Michael Maiello is a columnist, writer, and playwright. The views expressed here are his own.
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His Multiple Marriages

Trump endured two high-profile divorces before his marriage to current wife Melania in 2005. A study of 10,904 men conducted over nine years by Harvard Medical School found that divorced men showed a 37% increased likelihood of dying versus men who stay married. Research also suggests that divorced men tend to eat badly, gain weight, and are more likely to develop high blood pressure and other symptoms associated with strokes and heart attacks. Fortunately, offsetting the potential health risks of his marital strife, Trump’s current wife Melania is 46, 24 years his junior. Men who marry younger women live longer, says science.
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His Lifestyle and Eating Habits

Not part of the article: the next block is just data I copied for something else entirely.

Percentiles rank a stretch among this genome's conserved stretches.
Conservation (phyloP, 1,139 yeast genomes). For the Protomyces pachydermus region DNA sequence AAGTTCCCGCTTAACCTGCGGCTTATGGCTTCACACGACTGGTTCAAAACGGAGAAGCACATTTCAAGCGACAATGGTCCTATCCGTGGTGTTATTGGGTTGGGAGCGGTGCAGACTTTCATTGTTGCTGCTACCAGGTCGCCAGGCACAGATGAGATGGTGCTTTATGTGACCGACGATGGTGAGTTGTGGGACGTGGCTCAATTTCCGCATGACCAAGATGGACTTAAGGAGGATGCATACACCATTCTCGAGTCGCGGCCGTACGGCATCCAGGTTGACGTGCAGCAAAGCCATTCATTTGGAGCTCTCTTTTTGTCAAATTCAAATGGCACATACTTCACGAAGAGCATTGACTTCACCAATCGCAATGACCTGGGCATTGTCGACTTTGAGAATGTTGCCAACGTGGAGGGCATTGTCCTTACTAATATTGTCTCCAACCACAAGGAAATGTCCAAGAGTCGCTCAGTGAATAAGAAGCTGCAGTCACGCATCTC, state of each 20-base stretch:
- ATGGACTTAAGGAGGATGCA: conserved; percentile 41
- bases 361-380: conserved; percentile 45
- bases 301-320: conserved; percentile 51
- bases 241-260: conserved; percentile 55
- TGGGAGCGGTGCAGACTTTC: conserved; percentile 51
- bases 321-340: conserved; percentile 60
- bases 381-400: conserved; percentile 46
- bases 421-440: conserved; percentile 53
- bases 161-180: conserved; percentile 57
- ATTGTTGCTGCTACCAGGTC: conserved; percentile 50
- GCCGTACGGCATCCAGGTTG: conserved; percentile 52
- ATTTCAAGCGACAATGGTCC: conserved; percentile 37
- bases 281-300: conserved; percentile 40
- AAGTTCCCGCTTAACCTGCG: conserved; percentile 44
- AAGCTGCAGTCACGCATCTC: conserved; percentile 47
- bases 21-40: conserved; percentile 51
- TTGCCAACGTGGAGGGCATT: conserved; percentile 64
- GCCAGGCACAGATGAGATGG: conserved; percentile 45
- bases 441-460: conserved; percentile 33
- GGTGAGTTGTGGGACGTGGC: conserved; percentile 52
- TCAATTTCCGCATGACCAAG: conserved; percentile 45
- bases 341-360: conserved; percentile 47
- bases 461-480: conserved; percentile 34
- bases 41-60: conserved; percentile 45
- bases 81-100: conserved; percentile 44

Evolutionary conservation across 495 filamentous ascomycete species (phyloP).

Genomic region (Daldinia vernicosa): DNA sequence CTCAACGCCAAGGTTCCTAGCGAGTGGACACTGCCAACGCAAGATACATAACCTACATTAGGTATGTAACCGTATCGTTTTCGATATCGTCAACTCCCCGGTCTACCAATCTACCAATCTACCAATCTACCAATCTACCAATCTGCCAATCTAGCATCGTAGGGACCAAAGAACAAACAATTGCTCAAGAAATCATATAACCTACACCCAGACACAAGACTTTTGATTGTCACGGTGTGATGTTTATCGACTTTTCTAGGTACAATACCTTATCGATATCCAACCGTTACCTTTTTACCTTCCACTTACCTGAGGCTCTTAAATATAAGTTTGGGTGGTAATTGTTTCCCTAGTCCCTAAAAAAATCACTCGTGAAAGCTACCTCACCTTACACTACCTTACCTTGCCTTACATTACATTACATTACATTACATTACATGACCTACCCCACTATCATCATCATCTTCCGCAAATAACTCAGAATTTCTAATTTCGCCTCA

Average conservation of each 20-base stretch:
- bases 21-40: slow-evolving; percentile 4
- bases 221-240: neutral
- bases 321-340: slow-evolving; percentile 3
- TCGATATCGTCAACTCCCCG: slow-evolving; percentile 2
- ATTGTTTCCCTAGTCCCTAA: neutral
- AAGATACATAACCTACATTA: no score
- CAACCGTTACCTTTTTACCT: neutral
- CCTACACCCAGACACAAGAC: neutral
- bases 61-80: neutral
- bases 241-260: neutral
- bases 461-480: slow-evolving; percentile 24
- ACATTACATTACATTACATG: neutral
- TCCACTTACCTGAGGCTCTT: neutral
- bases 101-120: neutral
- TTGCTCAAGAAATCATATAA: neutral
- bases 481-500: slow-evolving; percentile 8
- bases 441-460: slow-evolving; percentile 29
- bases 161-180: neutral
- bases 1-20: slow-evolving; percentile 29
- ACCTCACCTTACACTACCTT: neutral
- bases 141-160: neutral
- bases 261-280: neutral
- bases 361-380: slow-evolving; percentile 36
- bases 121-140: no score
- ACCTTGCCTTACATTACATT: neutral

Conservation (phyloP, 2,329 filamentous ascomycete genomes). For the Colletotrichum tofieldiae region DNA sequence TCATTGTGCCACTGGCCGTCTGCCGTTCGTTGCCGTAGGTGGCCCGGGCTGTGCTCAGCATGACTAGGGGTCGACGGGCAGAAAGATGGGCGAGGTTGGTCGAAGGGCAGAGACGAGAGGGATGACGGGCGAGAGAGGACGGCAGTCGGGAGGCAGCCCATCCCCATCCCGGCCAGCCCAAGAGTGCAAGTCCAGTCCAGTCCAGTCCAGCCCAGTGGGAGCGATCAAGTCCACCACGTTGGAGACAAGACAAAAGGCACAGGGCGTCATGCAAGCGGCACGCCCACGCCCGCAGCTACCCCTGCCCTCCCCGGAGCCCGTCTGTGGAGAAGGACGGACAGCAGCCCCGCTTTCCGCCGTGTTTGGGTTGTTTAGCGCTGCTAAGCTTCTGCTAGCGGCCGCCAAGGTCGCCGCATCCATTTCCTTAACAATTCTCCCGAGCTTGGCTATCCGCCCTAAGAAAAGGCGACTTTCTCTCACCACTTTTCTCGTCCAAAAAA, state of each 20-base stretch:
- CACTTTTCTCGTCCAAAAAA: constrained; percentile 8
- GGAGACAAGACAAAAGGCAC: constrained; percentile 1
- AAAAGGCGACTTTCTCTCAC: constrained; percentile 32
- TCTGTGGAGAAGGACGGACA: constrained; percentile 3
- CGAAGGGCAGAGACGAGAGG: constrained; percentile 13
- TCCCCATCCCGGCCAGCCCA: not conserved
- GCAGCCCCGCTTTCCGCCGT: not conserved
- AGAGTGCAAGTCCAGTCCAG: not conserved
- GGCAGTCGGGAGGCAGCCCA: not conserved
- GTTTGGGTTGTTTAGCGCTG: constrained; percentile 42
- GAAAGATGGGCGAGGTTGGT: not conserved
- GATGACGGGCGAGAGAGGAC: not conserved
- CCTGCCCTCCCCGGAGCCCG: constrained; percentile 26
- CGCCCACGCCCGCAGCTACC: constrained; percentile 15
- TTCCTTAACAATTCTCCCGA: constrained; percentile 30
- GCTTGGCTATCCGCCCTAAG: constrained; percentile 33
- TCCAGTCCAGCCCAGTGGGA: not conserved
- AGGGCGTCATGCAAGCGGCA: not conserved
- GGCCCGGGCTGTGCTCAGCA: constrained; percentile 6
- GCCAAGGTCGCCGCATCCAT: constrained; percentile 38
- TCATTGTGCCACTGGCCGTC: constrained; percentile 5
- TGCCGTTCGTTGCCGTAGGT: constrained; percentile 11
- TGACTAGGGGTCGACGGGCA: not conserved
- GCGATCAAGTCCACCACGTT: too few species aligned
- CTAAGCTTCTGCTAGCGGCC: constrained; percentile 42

Donald Trump is an enthusiastic fat-shamer who has mocked Rosie O'Donnell, Chris Christie, and anonymous protesters at his rallies. He even allegedly called a Miss Universe contestant "Miss Piggy." Unlike Trump, we know here at Refinery29 that you can’t tell anything about a person’s health by the size of their body. But it doesn't appear that the presidential hopeful subscribes to any sort of balanced eating regimen that would give him proper fuel to, you know, lead the free world. In fact, he has claimed to eat whatever he wants, and is a well-documented fan of red meat, fried chicken, hamburgers, and sweets. (Let’s not forget those taco bowls.) Although there's nothing wrong with a burger every once in a while, it probably shouldn't be your main source of protein. In 2012, a team of Harvard researchers studied the diets of 84,000 women and 38,000 men and found that those who ate the most red meat died younger, and more often from cancer and cardiovascular disease. And while there’s nothing wrong with eating food you enjoy, it’s also important to listen to your body’s needs. Which presumably includes vegetables.